The benefit of exercise on improving emotional health is underrated. We need to change the way we view exercise; it does not just improve health, but study after study shows the benefits of exercise go beyond physical well-being. Working out takes your mind off worries and instantly eases anxiety boosts creativity and muscle up on mental illness. How? The article will help you to get clear with your question!
How Can Exercise Help
The process by which exercise plays a role in undermining mental illness symptoms should be clear to everyone. Engaging in physical activity does not provide you enjoyment, but it has a terrific impact on enhancing self-esteem and self-efficacy. In the light of biological mechanisms, workouts tend to cause changes in the behavior of chemical, endorphins. Endorphins ease anxiety and relieve pain.
Exercise also triggers other chemicals, dopamine, norepinephrine, and serotonin, which plays a huge role in regulating your mood – they are the same chemicals targeted by medication to cure mental illness. Exercising also reduces the amount of stress-causing hormone cortisol.
Top Five psychological benefits of exercise
Apart from the physical benefits of exercise like weight loss, reduced risk of blood pressure, heart diseases, and diabetes – there is no shortage of mental benefits of exercise too. Regular exercising assists in making you the refined version of yourself and helps keep your memory sharp and improves cognitive abilities and sleep health. It is also better to turn to gyms like Era Fit to get a bespoke workout plan. Here are the top five benefits that will push you to lace up the shoes and head back to the gym.
1. Exercises increase the brain’s BDNF levels.
The brain-derived neurotrophic factor or a ‘Brain Fertilizer’ is a protein that is responsible for maintaining brain cells’ life and assists in growing new ones. Low levels of BDNF are found in people with mental illnesses like anxiety and depression. Do you know? Exercise magically increases the level of the brain’s BDNF, leading up to improving mood and general well-being.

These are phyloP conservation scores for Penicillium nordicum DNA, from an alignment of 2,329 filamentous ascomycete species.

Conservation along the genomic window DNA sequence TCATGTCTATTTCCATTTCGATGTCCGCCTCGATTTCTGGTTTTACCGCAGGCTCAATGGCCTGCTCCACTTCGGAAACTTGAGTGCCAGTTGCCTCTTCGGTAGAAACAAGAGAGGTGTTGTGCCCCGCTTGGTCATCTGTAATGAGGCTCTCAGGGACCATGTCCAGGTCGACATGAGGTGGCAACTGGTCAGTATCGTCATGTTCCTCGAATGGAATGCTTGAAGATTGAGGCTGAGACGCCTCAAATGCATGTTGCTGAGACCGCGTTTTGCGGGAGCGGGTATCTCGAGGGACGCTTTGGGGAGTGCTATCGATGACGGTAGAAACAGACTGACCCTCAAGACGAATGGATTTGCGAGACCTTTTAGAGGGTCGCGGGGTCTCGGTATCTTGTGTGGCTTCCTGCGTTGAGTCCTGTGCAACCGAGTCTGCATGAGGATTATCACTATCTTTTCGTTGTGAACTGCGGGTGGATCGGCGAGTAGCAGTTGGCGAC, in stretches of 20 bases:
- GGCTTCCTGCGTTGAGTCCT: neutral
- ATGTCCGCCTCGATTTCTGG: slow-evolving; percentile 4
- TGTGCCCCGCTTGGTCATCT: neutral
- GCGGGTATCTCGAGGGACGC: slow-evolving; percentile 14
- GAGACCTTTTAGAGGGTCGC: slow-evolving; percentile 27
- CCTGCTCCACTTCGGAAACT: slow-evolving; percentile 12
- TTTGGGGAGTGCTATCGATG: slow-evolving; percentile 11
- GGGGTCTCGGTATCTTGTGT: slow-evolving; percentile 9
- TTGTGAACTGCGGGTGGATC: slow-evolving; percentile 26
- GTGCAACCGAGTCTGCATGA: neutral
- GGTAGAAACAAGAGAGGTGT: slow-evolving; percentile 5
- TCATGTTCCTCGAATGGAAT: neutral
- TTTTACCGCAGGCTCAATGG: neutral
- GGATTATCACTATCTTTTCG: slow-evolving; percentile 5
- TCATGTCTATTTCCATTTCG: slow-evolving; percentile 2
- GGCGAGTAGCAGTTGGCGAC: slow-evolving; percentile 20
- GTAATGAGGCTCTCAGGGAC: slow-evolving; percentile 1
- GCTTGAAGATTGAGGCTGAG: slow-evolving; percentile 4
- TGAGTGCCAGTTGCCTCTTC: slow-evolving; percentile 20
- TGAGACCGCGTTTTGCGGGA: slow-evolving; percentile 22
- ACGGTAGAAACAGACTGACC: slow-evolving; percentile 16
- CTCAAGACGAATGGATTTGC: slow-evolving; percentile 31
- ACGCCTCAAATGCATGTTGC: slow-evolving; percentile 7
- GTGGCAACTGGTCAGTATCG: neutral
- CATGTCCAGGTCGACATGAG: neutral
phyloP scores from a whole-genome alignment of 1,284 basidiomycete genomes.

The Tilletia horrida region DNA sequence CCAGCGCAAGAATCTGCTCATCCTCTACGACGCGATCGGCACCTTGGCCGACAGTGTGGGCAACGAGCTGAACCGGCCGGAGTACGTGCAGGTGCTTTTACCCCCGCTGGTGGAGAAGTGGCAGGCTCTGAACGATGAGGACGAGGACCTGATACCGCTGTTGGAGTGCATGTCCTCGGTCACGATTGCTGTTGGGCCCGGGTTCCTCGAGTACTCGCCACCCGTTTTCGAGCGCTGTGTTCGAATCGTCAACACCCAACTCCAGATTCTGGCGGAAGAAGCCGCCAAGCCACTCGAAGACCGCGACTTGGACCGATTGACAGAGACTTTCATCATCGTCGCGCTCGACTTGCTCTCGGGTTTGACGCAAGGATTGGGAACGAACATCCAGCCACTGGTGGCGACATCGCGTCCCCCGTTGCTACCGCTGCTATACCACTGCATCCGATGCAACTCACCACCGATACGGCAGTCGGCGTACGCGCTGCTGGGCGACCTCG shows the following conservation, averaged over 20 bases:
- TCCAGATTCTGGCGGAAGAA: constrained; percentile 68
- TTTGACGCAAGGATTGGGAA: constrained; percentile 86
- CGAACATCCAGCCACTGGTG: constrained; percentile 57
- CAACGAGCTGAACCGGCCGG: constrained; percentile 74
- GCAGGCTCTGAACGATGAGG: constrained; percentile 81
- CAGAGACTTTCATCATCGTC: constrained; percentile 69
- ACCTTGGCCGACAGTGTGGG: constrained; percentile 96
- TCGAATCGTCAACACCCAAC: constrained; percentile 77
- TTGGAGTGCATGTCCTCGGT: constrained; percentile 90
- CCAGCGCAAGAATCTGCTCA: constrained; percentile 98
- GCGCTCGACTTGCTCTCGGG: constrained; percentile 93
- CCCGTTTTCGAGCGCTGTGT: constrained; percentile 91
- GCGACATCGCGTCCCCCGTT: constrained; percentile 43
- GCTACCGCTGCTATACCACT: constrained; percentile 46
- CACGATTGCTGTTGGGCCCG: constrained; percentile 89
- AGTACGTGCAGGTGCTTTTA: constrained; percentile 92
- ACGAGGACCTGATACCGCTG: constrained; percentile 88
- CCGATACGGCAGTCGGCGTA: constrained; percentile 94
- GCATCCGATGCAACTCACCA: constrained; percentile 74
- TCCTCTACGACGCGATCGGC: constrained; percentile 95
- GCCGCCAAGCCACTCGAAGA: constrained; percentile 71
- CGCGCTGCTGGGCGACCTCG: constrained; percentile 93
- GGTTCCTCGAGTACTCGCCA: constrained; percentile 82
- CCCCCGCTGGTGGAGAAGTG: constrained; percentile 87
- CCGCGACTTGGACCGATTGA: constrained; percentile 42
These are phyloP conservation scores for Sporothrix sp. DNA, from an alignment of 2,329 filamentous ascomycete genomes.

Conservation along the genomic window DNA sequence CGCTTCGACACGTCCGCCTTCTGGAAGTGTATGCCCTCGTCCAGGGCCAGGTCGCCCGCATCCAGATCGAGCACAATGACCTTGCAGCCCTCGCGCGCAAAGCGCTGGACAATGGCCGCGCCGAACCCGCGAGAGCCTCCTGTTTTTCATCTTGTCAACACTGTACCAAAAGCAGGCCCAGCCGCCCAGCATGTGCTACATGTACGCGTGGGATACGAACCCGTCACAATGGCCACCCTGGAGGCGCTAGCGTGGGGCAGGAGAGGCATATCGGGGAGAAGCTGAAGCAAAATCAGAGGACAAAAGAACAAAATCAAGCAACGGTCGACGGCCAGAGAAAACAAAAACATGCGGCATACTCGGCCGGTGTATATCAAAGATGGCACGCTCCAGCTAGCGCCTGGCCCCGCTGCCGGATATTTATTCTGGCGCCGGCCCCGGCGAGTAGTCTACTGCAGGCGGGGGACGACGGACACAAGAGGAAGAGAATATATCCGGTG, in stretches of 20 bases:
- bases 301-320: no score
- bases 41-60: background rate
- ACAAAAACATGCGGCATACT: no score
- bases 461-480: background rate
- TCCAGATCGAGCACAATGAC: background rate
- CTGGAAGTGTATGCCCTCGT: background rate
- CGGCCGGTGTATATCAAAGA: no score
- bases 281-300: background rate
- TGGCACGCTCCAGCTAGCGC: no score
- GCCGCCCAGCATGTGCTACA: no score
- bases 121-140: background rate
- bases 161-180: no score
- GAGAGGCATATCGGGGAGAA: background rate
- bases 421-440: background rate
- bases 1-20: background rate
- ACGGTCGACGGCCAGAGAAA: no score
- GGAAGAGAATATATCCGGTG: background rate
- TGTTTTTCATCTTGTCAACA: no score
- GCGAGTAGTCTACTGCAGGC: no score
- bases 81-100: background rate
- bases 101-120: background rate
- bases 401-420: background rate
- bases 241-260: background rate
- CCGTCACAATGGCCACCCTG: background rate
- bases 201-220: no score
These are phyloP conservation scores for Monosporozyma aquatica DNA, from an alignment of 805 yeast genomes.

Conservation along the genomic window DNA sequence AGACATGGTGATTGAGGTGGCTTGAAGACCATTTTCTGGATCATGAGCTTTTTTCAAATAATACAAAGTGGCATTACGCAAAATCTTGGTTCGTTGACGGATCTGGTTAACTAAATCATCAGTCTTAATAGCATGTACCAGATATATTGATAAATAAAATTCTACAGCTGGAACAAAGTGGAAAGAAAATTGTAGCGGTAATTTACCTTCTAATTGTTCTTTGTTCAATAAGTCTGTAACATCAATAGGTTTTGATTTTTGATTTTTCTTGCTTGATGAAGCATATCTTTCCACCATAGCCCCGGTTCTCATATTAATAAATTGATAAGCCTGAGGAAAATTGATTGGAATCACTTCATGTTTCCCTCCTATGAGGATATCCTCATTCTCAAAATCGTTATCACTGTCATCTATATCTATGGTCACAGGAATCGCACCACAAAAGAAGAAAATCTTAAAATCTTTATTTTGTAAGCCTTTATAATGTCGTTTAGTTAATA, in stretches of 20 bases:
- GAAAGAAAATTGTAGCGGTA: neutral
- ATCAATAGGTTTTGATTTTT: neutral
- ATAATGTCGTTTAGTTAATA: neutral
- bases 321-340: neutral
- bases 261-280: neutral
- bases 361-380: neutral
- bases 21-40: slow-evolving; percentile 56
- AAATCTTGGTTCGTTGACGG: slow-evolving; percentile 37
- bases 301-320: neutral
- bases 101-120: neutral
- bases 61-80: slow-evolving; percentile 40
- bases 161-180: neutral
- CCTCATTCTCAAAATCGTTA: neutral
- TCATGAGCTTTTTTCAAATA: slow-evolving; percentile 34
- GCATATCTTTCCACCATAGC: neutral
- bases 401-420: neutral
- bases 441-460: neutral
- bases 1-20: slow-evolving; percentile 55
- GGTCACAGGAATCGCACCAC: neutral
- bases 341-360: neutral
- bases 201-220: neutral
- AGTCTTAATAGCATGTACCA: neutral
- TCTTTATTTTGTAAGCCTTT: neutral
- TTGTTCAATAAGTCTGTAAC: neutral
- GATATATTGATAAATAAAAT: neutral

2. Exercise as a form of exposure therapy
Recall the feelings you experience when you are stressed? The heart races, the body tenses, or you become short of breath. Interestingly, sweat exercising does the same! Hence, exercise prepares you to expose anxiety symptoms but in a controlled condition and makes you less vulnerable to panic or anxiety attacks.
3. It improves your sleep health
Sleep deprivation adversely impacts work performance and makes you cranky when it comes to logical thinking. Fortunately, exercise can help with that. Engaging in physical activity increases body temperature, which eventually causes a calming impact on the mind leading to better zzz. Not to mention the role of physical activities in regulating circadian rhythm and built-in alarm clocks in our bodies that decide that when we feel lazy or when we are more alert. However, sleep experts also recommend not workout close to bedtime.
4. It creates mental energy and creativity
Physical activity improves brain power in several ways. It is evident from a study that cardiovascular activity creates new brain cells through a process called neurogenesis. It improves your cognitive abilities and prevents memory loss because of its role in strengthening the hippocampus (the crucial part of the brain that controls memory and listening).
5. It increases confidence
A well-defined muscular body that comes about from a regular workout plan contributes to adding up to a whopping boost of confidence. A slimmer physique and improved endurance are some of the benefits that improve your mind, body, and even soul.
How much exercise do you need?
For most healthy adults getting at least 150 minutes of aerobic exercise or 75 minutes of vigorous aerobic activities a week is enough. Moderate aerobic exercises include swimming, walking, cycling, or brisk. In contrast, vigorous aerobic activities include aerobic dancing, resistance paddles, or activities like rock climbing. It is good to aim for a moderate thirty-minute exercise a day. However, if you want to lose weight or planning to achieve specific fitness goals, you need to aim higher.
Overcoming obstacles to workout
Having trouble with planning the workout plan or following through is a common problem with most people. Even the most devoted and enthusiastic among us fall off the workout wagon. It is not hard to get back on feet after the fitness hiatus. All you need is to think wisely about certain things that help to stick to a workout regimen.
You can overcome obstacles to work out by switching up a routine, taking baby steps like committing to 10 minutes exercise. Also, do exercise you enjoy, buy new fitness clothes, try out a new gym, join a fitness community, sign up for a race, remember why you started, and set realistic goals.